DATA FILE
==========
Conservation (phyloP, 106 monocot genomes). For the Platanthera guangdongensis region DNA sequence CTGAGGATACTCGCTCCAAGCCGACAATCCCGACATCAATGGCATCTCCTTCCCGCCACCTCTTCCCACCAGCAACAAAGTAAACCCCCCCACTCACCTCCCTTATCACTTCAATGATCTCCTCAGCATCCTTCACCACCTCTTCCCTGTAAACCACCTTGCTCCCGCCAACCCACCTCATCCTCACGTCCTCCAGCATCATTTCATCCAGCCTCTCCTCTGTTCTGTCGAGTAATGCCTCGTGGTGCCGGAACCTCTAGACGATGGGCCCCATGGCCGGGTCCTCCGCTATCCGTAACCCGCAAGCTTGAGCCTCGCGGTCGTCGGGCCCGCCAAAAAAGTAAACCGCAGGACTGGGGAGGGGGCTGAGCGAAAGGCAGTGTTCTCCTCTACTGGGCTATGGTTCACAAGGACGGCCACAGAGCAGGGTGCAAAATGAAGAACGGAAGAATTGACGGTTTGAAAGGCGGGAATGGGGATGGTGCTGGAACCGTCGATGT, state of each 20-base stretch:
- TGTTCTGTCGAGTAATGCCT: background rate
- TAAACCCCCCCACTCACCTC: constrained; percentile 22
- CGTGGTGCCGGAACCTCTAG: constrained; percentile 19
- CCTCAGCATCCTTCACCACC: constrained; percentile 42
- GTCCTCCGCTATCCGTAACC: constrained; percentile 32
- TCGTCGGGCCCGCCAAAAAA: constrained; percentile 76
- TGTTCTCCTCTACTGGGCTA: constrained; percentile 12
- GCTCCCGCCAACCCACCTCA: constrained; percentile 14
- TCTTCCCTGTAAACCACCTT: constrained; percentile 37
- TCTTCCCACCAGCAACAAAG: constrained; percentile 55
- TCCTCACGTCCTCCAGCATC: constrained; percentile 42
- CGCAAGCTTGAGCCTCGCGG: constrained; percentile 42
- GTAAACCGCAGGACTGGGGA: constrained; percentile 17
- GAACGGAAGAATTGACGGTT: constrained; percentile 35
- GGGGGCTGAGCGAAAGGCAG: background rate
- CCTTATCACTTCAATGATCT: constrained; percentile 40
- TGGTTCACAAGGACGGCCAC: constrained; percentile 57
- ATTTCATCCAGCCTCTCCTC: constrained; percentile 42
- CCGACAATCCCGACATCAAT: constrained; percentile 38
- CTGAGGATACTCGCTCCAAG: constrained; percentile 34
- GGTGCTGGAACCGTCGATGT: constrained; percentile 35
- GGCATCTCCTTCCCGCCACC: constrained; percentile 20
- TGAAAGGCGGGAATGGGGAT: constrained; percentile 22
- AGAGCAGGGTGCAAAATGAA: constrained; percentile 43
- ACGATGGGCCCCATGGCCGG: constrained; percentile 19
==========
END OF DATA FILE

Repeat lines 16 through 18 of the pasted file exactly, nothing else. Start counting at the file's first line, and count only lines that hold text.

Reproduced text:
- GGGGGCTGAGCGAAAGGCAG: background rate
- CCTTATCACTTCAATGATCT: constrained; percentile 40
- TGGTTCACAAGGACGGCCAC: constrained; percentile 57